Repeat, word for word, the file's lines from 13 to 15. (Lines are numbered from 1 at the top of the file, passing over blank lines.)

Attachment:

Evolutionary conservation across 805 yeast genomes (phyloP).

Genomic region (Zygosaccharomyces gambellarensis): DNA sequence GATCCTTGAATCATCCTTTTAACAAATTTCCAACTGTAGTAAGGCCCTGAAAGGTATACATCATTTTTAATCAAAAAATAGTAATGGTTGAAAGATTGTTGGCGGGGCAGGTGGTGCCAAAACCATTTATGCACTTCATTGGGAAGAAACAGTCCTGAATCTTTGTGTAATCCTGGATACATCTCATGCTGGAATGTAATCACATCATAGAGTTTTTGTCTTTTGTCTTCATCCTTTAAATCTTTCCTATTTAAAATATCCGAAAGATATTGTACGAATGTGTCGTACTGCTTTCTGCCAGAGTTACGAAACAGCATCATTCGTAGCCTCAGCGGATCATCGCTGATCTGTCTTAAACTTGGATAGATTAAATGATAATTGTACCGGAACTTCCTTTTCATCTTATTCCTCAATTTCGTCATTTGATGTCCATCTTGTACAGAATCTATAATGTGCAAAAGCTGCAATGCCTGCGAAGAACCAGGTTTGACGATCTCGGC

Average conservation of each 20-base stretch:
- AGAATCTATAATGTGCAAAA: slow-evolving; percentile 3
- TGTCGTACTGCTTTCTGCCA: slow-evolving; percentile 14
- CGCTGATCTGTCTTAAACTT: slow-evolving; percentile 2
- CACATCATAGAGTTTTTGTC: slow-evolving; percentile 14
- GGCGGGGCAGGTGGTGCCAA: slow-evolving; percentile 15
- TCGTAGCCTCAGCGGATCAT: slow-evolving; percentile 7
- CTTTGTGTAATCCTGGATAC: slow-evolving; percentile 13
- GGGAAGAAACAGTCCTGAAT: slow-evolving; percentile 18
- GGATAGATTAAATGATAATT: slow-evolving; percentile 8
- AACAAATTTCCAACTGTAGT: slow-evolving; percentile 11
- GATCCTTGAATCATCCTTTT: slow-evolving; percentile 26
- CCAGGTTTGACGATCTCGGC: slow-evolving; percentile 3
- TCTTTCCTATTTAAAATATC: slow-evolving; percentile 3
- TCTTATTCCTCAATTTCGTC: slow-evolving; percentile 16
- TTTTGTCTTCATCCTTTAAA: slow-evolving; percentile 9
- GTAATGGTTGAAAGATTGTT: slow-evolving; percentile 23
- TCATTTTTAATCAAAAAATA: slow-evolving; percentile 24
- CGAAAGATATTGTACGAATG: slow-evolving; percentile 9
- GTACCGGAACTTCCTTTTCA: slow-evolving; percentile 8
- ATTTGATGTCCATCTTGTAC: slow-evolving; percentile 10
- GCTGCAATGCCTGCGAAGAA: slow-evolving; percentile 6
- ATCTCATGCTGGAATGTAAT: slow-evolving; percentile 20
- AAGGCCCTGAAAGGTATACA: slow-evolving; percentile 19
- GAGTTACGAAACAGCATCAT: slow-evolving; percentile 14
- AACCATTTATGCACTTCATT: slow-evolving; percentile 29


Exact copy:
- AACAAATTTCCAACTGTAGT: slow-evolving; percentile 11
- GATCCTTGAATCATCCTTTT: slow-evolving; percentile 26
- CCAGGTTTGACGATCTCGGC: slow-evolving; percentile 3